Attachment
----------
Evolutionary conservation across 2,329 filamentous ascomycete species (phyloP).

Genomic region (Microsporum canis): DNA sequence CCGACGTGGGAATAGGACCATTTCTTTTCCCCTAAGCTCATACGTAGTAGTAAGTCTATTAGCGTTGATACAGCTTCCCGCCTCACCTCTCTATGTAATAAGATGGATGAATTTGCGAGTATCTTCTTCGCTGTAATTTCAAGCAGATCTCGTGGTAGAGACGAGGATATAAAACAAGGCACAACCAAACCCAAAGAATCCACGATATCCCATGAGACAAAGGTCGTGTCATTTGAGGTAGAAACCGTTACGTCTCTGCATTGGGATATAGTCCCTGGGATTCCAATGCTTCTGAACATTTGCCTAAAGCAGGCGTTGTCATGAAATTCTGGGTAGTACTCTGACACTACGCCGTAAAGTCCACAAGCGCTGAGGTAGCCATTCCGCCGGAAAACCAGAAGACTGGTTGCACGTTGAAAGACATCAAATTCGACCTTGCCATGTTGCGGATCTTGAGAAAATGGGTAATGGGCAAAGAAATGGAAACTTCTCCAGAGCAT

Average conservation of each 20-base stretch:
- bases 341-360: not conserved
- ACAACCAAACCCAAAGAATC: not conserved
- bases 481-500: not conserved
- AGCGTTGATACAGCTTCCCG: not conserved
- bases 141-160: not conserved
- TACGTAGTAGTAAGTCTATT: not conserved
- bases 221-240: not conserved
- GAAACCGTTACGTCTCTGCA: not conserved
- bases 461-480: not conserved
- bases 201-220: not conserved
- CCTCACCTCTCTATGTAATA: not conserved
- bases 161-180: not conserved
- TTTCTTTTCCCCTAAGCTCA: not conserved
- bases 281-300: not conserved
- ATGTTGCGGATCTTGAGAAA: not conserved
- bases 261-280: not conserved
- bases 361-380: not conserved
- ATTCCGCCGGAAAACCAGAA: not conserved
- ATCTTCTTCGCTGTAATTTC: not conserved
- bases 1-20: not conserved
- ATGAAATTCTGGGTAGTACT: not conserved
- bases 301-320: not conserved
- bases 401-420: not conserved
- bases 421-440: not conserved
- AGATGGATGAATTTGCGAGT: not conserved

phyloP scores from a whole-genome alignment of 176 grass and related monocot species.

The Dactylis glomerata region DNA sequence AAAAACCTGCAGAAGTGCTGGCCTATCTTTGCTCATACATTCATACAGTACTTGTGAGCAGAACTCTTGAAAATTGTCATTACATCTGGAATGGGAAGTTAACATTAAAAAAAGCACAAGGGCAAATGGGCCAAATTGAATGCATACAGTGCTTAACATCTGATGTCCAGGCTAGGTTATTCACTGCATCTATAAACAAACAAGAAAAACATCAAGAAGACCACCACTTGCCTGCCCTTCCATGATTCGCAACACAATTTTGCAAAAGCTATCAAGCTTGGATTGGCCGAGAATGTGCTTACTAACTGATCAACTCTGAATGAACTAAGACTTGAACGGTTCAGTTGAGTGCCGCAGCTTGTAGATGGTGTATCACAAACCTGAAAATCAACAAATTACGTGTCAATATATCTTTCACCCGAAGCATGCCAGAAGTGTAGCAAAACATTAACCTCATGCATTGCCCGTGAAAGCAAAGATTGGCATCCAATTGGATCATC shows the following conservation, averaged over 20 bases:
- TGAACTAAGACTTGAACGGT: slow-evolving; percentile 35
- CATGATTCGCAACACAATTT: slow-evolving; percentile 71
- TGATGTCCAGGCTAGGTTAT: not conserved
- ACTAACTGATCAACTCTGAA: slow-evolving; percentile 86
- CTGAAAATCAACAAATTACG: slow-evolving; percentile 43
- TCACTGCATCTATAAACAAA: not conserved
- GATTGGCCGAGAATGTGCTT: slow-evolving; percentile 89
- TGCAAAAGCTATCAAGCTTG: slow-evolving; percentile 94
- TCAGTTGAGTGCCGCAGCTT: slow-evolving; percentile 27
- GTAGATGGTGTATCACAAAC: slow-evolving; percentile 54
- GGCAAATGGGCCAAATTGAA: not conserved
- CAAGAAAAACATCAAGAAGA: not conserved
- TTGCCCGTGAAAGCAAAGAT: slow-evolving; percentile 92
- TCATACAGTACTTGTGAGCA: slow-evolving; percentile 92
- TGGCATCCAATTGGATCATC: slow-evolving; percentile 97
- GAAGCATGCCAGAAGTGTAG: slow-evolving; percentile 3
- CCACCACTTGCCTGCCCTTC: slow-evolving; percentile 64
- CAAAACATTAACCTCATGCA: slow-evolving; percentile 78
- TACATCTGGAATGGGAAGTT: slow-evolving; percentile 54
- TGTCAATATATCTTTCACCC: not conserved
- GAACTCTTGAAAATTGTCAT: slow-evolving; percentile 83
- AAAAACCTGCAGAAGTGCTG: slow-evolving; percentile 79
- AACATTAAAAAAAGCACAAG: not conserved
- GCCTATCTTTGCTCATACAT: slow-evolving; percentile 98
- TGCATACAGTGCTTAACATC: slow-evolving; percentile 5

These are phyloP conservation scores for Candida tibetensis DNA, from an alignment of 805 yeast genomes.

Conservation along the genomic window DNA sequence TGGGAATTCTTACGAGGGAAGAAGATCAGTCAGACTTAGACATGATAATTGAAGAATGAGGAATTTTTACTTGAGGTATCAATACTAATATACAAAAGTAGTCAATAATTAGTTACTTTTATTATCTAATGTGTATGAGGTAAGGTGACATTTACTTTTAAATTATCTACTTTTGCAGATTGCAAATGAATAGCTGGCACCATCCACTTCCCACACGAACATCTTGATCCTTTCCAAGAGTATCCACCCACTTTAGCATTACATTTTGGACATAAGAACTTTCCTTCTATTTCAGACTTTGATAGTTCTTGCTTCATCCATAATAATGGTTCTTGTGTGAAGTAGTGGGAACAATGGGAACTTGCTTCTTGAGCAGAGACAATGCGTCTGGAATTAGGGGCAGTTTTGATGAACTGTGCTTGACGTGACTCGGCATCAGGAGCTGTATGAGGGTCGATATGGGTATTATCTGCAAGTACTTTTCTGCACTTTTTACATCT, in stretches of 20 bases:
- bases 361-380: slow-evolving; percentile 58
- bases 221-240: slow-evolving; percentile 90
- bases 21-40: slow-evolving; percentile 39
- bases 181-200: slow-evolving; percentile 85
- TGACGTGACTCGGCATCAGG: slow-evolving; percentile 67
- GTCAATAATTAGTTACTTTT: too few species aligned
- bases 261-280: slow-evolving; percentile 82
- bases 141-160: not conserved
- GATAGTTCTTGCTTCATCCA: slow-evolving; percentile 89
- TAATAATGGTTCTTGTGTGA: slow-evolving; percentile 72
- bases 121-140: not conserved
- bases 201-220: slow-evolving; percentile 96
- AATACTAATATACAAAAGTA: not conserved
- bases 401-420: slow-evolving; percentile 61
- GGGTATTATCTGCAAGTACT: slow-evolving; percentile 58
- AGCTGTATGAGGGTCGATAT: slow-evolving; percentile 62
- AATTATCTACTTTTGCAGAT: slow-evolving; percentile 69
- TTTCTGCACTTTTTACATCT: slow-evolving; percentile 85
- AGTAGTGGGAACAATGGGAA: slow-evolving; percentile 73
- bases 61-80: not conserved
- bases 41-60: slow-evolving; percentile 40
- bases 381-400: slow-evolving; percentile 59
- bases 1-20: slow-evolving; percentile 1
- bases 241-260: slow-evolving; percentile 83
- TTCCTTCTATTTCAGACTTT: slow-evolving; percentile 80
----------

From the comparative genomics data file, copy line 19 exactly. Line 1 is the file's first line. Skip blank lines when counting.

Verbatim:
- bases 261-280: not conserved